Fans of astronomy will be in for a treat as a special event will happen Monday night.
That's when Jupiter is set to make its closest approach to Earth since 1963, NASA said.
According to the space agency, the solar system's biggest planet will be approximately 367 million miles from Earth instead of its farthest distance of roughly 600 million miles.
NASA said the gas planet would appear bigger and brighter because of its opposition, which means that it'll be directly opposite the sun in the sky as viewed from Earth.
“With good binoculars, the banding (at least the central band) and three or four of the Galilean satellites (moons) should be visible,” said NASA research astrophysicist Adam Kobelski in a blog post. “It’s important to remember that Galileo observed these moons with 17th-century optics. One of the key needs will be a stable mount for whatever system you use.”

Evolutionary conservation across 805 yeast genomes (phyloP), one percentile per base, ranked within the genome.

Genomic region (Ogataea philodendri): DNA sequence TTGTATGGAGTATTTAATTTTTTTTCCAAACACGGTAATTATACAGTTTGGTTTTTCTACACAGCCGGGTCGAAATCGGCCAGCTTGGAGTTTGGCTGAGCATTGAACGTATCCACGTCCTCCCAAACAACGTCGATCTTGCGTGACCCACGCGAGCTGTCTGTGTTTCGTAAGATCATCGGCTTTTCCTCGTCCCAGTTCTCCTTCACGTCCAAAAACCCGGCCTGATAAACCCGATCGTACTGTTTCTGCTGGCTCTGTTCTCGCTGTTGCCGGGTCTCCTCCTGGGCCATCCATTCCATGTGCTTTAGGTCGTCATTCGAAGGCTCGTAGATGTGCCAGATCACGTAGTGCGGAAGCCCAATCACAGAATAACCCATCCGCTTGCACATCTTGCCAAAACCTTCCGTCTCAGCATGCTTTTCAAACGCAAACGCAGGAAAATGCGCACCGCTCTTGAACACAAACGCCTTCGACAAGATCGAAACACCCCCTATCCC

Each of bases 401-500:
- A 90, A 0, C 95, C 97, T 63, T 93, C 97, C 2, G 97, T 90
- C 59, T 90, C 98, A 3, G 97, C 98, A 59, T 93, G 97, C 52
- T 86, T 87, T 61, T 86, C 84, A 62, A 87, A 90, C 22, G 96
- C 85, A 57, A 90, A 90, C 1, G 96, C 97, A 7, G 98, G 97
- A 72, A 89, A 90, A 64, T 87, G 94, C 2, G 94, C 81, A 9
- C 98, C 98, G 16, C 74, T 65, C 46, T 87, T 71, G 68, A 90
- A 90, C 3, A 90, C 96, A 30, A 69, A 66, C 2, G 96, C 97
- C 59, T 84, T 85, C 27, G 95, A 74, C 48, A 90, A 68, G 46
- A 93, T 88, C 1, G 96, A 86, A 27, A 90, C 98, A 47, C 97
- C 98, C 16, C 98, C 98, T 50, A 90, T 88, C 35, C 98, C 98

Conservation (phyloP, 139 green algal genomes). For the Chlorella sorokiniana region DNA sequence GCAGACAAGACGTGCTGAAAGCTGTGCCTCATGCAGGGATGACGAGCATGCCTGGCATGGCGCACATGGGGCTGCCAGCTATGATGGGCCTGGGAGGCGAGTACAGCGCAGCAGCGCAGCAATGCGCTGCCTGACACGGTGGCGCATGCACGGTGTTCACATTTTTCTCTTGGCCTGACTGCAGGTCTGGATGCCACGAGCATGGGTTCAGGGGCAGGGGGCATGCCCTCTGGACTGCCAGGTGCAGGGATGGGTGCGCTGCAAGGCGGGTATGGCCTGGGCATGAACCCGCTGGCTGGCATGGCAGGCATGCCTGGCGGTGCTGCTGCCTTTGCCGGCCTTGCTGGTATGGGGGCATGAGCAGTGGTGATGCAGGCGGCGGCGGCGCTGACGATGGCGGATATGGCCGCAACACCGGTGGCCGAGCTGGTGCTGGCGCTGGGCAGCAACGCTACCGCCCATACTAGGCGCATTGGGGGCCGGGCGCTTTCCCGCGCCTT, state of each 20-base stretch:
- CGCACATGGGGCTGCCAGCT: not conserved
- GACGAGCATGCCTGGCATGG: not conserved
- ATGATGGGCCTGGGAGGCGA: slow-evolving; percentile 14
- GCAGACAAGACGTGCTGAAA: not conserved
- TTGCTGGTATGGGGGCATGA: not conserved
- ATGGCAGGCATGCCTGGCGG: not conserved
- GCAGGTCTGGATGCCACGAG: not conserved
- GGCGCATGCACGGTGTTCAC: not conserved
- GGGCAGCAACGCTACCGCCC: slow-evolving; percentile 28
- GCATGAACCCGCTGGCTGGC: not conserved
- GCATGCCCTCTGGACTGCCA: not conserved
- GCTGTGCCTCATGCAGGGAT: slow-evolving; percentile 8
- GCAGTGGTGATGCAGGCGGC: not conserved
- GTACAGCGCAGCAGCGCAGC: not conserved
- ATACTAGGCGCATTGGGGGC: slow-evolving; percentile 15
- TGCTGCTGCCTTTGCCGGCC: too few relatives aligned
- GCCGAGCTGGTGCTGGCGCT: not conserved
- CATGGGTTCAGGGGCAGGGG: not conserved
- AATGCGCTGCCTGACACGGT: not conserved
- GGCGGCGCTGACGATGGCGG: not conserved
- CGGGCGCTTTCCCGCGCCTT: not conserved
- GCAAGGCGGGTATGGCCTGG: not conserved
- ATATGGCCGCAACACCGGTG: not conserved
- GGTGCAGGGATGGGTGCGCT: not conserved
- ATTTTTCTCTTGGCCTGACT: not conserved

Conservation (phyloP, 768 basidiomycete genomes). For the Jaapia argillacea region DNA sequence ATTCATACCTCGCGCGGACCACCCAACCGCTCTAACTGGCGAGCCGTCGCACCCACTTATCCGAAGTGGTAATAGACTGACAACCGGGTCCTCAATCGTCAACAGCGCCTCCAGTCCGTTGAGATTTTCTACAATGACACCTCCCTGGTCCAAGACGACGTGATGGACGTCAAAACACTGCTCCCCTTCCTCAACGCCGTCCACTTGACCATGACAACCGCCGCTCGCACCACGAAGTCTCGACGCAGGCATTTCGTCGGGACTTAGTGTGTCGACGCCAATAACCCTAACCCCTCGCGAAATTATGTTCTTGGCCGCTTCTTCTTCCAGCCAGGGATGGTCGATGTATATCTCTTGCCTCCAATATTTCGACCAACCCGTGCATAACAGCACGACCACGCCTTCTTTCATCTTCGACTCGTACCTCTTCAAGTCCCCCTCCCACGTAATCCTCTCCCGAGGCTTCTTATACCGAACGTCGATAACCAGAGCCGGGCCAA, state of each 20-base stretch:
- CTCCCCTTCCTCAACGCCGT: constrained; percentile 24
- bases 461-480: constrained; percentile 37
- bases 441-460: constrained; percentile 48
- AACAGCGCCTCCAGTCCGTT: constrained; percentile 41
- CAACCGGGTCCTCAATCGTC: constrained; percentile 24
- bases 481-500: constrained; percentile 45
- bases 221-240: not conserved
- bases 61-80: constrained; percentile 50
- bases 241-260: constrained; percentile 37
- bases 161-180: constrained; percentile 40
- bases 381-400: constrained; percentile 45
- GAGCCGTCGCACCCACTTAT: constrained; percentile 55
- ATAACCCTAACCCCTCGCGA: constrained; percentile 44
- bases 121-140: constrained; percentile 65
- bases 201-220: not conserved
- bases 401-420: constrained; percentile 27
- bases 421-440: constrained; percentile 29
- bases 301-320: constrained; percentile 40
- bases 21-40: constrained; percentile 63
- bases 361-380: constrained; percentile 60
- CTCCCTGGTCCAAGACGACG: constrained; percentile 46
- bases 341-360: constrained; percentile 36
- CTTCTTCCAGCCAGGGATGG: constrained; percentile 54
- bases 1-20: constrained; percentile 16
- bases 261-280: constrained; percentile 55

Kobelski says the best place to view the unique event will be a highly elevated spot in a dark and dry area.